How did the IGC Hotel Award come about?

The idea and concept behind the International Guest Certified Hotel Award were developed in 2004 by Ortwin Oberhauser, the CEO of bobdo, a film production agency & Google Premier Partner agency based in Bregenz, Austria. Ortwin comes from a family of hoteliers, and really got into service quality and active hospitality, along with the resulting guest satisfaction, at a young age.

He noticed that the hotel industry had innumerable awards that solely deal with objective matters. However, Ortwin couldn't find an award that rewarded service quality, active hospitality and guest satisfaction.

Hotels with great facilities received stars, suns or smiley faces. More amenities and more luxurious fittings led to more stars, suns, or smiley faces.

Depending on the target group in the hotel’s sights, the property could receive specific awards for being the best children's hotel, dog-friendly hotel, adults-only hotel or business hotel. Hotels that pamper guests to the height of luxury have their own luxury hotel awards: luxury furnishings, lifts, pools and spas all receive acclaim.

However, these awards all have one thing in common, as Ortwin realised: they often completely ignore the quality of service a hotel offers. This means that a hotel with awful service and unfriendly employees can win an award, as long as it invests in its furnishings and provides lavish, luxurious surroundings.

It’s easy to give out awards based on objective matters, as they are inexpensive to review and easily measurable.

However, for most organisations, it’s almost (or utterly) impossible to measure feelings on a qualitative level.

Feelings include criteria such as hospitality, trust, appeal, reliability, satisfaction, recognition, acceptance, joy, fun, certainty, comfort, and other characteristics that are very tricky to measure. Overall, they shape a hotel's emotional landscape.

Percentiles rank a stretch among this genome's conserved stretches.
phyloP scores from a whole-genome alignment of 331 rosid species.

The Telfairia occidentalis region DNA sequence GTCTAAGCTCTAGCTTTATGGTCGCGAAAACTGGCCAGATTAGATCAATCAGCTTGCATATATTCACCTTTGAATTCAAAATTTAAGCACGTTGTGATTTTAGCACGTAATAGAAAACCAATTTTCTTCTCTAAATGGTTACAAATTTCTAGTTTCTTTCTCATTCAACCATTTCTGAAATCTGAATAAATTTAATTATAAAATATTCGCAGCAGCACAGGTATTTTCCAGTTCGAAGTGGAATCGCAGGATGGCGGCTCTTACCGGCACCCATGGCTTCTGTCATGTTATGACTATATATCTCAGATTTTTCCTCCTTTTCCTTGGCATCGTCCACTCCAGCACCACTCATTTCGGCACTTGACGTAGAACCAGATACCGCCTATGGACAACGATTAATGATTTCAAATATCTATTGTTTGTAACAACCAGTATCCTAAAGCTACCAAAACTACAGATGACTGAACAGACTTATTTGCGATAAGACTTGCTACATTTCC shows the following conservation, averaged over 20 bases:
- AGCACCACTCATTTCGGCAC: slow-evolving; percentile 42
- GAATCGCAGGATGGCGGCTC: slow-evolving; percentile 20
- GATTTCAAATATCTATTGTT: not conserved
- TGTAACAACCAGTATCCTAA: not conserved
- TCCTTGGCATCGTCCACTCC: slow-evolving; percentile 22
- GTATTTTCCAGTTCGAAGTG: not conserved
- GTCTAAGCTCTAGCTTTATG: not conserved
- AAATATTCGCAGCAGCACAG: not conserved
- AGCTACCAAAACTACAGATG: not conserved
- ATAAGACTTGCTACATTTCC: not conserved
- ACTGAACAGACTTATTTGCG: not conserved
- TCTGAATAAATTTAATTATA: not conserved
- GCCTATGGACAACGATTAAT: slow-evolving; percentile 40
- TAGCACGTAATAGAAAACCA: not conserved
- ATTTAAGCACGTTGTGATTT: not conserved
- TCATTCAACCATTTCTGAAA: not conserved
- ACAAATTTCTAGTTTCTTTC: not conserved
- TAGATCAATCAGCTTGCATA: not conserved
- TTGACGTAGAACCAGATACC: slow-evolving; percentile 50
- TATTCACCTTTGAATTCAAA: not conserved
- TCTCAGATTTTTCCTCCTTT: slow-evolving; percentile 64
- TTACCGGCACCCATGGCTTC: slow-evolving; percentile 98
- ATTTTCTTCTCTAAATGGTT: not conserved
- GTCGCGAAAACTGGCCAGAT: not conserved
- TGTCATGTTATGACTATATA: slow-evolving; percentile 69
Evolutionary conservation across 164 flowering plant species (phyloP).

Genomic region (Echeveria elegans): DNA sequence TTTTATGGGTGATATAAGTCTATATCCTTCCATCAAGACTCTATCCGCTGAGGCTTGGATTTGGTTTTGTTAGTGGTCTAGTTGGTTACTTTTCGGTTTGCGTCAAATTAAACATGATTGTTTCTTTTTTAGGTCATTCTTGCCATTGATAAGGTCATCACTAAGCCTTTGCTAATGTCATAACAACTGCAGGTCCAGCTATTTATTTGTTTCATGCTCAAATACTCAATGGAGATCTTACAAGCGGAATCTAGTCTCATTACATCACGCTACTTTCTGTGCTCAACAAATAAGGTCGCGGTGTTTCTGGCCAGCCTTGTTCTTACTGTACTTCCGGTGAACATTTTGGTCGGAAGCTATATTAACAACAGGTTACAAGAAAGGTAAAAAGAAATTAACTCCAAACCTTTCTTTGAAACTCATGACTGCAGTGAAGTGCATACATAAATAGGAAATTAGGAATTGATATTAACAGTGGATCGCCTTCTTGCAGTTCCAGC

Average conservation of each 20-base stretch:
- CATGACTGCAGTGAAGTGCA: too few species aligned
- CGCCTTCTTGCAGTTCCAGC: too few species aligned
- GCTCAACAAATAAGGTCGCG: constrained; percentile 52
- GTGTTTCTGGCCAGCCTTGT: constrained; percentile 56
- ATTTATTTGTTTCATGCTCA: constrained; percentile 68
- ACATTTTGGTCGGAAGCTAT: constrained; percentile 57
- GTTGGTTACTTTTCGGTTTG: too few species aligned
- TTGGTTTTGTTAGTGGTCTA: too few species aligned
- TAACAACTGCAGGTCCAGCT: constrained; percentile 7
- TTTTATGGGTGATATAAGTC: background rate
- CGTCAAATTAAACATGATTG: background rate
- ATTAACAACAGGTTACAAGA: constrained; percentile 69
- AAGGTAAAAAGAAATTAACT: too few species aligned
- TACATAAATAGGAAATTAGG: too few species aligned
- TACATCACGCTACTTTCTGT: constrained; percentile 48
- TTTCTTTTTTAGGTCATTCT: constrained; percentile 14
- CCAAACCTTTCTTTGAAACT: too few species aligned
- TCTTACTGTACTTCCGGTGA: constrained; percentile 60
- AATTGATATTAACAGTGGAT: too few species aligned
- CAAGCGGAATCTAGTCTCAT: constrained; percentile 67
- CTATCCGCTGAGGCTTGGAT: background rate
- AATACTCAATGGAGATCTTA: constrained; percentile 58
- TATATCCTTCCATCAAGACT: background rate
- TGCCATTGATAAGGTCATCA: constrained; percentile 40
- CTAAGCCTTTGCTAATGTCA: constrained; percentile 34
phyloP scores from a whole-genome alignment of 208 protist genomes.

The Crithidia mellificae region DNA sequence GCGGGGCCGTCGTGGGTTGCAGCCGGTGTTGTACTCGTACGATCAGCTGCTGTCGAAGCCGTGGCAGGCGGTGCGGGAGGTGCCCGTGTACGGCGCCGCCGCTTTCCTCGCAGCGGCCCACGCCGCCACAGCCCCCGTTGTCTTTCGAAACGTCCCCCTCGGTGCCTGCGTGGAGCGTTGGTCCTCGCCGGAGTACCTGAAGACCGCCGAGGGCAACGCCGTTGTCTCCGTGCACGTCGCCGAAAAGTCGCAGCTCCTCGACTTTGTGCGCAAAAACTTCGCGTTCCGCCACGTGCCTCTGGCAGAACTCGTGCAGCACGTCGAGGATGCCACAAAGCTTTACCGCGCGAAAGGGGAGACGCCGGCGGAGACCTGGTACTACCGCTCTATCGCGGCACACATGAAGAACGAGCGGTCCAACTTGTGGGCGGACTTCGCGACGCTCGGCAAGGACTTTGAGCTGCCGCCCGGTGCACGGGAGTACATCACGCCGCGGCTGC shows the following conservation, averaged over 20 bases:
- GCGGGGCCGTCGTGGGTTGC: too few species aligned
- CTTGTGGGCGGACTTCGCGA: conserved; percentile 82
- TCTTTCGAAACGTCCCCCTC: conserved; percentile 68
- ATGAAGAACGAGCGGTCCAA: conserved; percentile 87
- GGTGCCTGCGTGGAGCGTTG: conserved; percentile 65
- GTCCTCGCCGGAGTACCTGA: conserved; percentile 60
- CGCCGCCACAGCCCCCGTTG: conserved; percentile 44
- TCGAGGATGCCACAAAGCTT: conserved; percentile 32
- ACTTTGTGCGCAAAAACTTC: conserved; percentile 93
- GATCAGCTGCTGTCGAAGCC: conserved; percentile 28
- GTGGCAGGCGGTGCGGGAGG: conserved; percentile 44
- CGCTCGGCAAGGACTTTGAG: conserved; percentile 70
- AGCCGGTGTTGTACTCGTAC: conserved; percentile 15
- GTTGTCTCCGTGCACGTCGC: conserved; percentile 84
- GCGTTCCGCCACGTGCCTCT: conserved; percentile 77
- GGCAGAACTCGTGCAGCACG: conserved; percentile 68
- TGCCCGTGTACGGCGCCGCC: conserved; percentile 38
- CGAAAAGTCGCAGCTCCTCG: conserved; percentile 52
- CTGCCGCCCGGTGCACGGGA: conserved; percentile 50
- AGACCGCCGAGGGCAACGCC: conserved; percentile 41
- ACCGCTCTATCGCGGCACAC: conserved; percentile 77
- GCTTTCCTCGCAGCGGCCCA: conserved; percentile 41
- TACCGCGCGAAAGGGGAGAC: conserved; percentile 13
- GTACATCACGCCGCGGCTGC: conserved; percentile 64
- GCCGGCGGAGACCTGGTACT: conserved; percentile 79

Guests’ perceptions ≠ number of stars

But here's the gulf that separates how the providers of traditional awards see things and how guests see things.

Hotel booking platforms that let guests rate hotels have been around since 2004. Today, and back then, negative reviews rarely refer to objective elements, i.e. amenities. Instead, they focus on emotional shortcomings that guests have remembered, whether in the form of unfriendly employees, or employees who are uncommunicative, unskilled or inflexible, just to name a few.

The discrepancy between what wins awards and what guests really want led Ortwin to create the International Guest Certified Hotel Award in 2004. His aim? To help hotels optimise service quality through genuine, objective guest feedback. This aim applies regardless of whether the property is a simple guesthouse or a 5-star hotel, as long as the business's goal is to focus on service quality.

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